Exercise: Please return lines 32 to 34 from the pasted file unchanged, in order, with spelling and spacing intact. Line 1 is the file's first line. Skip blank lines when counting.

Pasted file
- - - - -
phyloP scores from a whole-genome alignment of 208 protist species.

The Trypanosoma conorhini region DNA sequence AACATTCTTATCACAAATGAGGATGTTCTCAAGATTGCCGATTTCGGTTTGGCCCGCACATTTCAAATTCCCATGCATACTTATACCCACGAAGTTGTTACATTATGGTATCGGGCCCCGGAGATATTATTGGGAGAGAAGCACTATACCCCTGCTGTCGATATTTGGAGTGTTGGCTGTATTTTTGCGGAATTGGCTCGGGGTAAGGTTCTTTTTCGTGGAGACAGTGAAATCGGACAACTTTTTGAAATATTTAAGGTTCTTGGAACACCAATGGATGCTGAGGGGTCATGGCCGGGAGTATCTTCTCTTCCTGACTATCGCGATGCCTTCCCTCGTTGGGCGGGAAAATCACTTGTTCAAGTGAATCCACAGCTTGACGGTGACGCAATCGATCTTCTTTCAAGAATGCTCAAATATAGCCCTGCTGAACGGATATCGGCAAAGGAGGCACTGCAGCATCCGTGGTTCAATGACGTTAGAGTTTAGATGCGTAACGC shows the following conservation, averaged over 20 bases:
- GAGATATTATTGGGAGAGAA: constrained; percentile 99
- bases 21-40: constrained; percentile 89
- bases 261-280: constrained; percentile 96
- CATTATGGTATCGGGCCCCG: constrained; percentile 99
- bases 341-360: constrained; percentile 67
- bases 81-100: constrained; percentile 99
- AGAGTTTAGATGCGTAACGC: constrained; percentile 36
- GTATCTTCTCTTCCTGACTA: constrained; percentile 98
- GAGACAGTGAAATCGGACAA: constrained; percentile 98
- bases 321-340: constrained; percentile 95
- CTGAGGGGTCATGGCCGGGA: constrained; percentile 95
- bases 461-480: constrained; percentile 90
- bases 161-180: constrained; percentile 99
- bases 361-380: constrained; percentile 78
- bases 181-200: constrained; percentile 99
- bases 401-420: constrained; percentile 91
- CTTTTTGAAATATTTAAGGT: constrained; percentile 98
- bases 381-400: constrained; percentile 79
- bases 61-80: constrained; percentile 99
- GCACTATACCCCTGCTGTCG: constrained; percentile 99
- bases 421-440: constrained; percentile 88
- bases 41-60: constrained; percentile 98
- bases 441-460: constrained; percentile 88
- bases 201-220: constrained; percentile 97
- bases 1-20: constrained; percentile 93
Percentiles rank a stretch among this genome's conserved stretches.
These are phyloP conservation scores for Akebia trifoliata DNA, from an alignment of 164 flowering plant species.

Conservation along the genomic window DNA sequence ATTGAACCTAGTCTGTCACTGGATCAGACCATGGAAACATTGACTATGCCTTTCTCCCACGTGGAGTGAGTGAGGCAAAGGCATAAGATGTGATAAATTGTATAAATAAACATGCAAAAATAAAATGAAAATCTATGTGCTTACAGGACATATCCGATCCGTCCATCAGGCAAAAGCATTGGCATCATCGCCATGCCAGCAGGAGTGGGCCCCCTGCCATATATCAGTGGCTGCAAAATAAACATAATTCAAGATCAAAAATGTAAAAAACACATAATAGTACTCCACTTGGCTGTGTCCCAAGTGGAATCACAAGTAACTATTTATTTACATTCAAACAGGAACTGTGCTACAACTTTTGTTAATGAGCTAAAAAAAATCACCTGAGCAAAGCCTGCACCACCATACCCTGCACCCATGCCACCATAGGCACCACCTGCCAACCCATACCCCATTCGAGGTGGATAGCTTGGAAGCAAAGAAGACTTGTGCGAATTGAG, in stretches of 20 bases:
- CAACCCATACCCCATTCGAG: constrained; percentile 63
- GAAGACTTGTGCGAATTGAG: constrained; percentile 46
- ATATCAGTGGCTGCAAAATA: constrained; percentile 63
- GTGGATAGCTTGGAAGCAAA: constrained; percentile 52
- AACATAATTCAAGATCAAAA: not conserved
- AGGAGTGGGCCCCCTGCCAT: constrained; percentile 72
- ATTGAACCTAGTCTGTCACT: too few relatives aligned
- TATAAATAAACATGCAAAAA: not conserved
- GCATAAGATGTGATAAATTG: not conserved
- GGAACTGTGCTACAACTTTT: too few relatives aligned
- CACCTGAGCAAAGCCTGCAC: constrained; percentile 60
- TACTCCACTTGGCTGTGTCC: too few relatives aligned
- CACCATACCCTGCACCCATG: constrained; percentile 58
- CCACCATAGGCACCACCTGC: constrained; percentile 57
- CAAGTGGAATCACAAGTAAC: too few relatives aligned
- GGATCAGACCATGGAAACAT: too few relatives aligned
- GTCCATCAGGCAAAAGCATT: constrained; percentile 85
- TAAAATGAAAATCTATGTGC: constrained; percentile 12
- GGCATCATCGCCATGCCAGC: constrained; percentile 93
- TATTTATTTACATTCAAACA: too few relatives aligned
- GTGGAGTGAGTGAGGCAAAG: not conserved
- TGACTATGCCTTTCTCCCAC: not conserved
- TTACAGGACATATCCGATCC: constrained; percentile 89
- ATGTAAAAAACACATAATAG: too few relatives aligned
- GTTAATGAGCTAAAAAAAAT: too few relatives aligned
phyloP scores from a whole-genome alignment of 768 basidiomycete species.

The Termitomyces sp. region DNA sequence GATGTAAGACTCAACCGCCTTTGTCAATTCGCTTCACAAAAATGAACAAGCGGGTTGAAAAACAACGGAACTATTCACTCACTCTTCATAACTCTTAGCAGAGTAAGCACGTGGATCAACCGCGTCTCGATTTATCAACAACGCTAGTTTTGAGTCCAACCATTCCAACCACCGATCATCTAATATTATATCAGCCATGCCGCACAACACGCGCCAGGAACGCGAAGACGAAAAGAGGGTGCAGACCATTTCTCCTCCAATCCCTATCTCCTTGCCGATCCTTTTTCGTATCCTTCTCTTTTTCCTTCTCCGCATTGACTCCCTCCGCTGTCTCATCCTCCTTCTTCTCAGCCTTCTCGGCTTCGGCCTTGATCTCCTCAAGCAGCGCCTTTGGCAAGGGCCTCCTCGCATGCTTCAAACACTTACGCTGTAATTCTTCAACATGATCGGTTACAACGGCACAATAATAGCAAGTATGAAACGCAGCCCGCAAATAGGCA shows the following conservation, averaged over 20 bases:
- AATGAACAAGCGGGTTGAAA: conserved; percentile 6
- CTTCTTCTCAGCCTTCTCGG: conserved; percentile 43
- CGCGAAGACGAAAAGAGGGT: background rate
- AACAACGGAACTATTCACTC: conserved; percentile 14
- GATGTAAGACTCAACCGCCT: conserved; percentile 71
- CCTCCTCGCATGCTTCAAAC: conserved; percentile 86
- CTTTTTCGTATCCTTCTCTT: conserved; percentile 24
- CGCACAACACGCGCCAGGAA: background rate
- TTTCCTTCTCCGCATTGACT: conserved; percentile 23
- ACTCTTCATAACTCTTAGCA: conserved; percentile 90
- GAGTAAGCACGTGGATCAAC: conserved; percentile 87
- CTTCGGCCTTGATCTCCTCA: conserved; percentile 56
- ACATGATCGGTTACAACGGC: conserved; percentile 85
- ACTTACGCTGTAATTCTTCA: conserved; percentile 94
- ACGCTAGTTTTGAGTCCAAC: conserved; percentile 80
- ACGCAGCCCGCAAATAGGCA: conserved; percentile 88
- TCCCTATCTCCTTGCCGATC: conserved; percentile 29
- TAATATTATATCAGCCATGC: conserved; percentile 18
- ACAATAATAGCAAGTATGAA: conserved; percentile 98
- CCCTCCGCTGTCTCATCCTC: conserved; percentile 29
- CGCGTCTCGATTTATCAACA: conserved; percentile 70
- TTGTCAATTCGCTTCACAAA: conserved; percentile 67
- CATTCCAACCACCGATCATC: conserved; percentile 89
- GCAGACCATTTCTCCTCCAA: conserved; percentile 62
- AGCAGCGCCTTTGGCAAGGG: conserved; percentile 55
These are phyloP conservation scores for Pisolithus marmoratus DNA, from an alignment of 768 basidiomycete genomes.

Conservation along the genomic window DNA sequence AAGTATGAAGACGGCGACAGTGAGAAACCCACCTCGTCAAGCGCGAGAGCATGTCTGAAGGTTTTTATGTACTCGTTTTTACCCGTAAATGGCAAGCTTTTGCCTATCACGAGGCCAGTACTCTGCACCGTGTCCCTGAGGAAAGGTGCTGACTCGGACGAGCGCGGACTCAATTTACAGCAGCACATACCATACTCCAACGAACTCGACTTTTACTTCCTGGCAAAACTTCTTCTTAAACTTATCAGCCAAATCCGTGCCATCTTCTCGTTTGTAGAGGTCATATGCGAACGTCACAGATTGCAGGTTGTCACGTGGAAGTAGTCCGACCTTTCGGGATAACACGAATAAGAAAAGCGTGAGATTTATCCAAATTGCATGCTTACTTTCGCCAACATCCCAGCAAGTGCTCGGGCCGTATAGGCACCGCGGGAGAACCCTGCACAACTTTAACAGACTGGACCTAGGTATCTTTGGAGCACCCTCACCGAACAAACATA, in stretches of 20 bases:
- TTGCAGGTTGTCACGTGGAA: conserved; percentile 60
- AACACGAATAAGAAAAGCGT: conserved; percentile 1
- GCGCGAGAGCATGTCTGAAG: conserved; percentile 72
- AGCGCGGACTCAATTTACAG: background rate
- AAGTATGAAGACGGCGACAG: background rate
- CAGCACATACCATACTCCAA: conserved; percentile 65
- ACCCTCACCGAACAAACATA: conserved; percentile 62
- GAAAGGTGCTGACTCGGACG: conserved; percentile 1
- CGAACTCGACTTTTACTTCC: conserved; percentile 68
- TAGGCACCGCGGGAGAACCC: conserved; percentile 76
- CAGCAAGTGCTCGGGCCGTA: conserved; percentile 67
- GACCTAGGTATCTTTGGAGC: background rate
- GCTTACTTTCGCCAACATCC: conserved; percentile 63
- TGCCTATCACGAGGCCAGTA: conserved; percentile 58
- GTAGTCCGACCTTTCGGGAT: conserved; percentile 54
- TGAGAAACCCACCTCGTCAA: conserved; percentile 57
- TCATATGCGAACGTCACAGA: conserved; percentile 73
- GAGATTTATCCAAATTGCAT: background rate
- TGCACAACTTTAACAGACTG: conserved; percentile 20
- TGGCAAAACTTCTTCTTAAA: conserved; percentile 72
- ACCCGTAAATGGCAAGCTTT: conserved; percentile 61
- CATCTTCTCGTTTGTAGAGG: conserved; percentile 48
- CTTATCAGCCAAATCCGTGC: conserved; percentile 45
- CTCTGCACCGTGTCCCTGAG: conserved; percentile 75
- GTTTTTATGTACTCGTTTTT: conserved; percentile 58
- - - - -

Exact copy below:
- GAAGACTTGTGCGAATTGAG: constrained; percentile 46
- ATATCAGTGGCTGCAAAATA: constrained; percentile 63
- GTGGATAGCTTGGAAGCAAA: constrained; percentile 52